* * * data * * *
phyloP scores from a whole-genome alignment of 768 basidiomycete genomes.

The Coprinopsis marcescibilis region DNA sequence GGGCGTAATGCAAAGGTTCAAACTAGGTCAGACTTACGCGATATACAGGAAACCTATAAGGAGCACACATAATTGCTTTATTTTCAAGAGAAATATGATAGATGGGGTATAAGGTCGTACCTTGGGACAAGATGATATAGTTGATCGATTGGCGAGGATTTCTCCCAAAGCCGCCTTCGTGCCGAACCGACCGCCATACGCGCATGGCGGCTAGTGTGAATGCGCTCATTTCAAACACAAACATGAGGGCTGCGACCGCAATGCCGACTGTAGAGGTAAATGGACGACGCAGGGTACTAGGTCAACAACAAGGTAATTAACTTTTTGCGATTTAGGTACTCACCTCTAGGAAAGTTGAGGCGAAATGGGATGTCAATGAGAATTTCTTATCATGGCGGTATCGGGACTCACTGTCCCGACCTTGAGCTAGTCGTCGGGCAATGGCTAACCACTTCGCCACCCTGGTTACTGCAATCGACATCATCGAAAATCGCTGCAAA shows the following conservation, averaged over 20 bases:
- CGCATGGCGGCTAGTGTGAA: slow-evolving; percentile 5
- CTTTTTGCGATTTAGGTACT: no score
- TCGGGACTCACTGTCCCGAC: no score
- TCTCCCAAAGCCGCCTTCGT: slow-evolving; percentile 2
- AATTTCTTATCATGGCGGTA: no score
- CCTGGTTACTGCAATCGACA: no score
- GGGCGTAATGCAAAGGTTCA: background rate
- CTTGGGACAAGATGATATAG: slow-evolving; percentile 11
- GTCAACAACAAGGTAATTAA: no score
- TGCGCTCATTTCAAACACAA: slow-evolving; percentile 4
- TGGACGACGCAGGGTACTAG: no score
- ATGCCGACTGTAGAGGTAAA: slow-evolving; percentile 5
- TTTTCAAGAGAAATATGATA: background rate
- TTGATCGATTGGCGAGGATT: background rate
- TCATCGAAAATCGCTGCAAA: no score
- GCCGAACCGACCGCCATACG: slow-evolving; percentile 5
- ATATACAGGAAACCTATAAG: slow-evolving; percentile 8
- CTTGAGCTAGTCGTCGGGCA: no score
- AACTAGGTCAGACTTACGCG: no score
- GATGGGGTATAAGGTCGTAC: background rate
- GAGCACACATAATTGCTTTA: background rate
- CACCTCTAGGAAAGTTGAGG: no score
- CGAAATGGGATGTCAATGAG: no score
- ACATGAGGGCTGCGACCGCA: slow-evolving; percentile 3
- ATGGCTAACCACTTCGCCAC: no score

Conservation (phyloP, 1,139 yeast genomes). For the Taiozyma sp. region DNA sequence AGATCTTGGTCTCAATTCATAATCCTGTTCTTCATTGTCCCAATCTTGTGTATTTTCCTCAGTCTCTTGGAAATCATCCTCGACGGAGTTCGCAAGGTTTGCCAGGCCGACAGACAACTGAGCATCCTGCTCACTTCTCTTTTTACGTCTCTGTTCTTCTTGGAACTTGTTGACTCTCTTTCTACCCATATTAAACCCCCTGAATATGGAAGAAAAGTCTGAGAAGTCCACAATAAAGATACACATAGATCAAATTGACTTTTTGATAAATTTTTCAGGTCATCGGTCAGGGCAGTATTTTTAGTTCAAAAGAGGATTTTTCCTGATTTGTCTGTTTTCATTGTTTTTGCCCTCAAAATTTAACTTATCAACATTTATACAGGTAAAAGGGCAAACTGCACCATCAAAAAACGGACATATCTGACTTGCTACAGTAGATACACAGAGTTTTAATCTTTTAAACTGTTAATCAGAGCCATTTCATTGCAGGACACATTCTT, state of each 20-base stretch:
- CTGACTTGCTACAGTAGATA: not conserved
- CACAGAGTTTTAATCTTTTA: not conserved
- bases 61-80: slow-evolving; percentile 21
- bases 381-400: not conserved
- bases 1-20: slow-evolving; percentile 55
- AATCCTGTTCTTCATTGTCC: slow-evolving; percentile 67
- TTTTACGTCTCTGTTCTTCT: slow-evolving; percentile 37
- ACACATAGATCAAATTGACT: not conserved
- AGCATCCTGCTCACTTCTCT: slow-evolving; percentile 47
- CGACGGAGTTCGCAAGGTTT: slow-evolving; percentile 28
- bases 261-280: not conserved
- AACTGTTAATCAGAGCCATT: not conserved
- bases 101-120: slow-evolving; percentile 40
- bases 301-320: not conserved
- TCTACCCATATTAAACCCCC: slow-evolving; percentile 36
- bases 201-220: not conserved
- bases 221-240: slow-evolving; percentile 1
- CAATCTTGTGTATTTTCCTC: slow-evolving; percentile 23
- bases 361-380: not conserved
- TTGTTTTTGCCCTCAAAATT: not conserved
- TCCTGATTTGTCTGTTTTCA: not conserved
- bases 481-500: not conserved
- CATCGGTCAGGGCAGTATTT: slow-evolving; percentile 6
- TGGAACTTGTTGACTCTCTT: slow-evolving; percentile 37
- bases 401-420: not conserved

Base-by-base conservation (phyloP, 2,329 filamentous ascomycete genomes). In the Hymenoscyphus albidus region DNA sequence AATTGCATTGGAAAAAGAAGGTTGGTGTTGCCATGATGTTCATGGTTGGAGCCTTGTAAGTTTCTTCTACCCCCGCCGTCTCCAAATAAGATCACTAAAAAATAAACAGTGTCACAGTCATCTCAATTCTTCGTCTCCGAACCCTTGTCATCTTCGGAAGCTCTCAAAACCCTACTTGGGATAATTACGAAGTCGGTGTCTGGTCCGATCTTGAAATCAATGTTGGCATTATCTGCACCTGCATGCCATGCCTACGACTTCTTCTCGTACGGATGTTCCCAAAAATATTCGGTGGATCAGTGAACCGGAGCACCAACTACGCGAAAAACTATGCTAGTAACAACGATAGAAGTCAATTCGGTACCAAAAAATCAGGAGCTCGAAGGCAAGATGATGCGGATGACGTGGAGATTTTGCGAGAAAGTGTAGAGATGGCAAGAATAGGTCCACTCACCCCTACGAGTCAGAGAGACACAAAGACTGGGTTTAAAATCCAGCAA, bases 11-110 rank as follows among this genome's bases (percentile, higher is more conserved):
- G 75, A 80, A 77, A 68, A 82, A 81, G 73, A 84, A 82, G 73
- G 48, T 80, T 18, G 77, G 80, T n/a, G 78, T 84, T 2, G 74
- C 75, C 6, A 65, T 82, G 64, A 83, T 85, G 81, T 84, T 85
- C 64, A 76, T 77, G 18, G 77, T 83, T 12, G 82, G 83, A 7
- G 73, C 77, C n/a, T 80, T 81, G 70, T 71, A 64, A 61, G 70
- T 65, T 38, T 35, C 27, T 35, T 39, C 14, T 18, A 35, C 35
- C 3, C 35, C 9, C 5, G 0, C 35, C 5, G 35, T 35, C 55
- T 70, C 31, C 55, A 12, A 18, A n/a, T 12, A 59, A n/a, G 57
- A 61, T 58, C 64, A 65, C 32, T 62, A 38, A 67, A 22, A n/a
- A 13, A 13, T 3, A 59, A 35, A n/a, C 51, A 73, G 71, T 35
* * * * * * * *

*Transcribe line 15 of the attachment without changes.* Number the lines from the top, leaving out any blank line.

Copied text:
- TTTTCAAGAGAAATATGATA: background rate